Gira was in Swans.
The book is separated into two sections: the first, The Consumer, contains writings from 1993 to 1994; the second, Various Traps, Some Weaknesses, Etc, contains writings from 1983 to 1986.
The earlier pieces, those dated between 1983 and 1986 (though some were revisited in 1994), are shorter and more unvaried than the rest. Most of these stories are written in the first person and generally share similar themes — being repulsed by your own body, discovering a sense of identity in being raped, beaten, etc, and, somehow, feeling contemptuous of your attackers because, as it stands to reason, if they define you by their torture, you must necessarily define them by your being tortured, or something. These stories basically remind me of Gira's Swans lyrics from the same period. Most, in fact, share the same or similar titles.
The later pieces, those dated between 1993 and 1994, are somewhat longer, and feature a heavier incorporation of traditional story writing elements (I'm mainly referring to plot, here). These stories, though often just longer, more complete variations on the self-loathing stories of ten-years prior, are also more engaging, showing Gira's growth as a writer.
The Consumer — the whole collection, now, not just the first section — is a difficult book to read: the reader, after all, is constantly bombarded with rape, violence, human excreta, blood, cum, piss, shit, supernatural horrors, submission, sadism, masochism, etc, and often in the same story. It must be mentioned, though, that, as horrible and confronting as the writing is, The Consumer never descends into self-parody is a testament to Gira's writing ability. Of course, I'm still not too certain what the point of his ruminations, beyond a general sense of self-loathing, actually are, but then that may very well be the point.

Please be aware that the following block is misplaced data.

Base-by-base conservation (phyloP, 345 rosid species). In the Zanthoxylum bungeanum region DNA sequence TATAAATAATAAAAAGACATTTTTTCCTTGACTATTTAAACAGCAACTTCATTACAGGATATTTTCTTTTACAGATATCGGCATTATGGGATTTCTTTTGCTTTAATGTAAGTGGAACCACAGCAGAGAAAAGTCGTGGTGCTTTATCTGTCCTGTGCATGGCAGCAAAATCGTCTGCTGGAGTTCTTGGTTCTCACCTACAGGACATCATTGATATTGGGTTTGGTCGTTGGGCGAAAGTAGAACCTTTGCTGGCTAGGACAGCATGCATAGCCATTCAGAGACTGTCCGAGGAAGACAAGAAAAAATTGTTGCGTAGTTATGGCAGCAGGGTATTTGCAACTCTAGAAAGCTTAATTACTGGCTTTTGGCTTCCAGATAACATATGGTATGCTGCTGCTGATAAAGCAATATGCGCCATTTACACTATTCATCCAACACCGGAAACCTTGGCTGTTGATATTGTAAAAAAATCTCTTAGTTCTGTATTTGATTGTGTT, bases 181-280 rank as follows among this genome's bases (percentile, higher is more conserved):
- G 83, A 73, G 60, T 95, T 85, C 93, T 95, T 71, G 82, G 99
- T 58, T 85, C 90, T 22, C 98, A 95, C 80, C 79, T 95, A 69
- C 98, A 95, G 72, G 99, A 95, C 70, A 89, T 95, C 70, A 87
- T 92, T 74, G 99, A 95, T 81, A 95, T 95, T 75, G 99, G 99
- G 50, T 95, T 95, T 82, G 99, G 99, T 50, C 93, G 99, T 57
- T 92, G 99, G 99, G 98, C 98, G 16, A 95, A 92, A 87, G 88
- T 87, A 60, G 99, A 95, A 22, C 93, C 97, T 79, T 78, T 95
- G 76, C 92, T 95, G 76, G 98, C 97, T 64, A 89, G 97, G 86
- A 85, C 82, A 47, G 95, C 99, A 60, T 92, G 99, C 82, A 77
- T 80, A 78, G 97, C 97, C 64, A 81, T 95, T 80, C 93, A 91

I'm not entirely sure what kind of person would enjoy reading this book. I know I picked it up because, as a fan of Swans, I was curious to see what kind of stuff Gira would be writing. If you do like Swans and you happen to see this book lying around I'd probably suggest you buy it. However, I'd also advise you to read a story or two in the bookshop first because there's every chance this book will make you pretty fucking uncomfortable.
"Naturally, I now love Jesus very much," he said, "Yes, I love him so damn much that I would like to crucify him all over again!"
Reviewed on Tuesday, 12 September 2006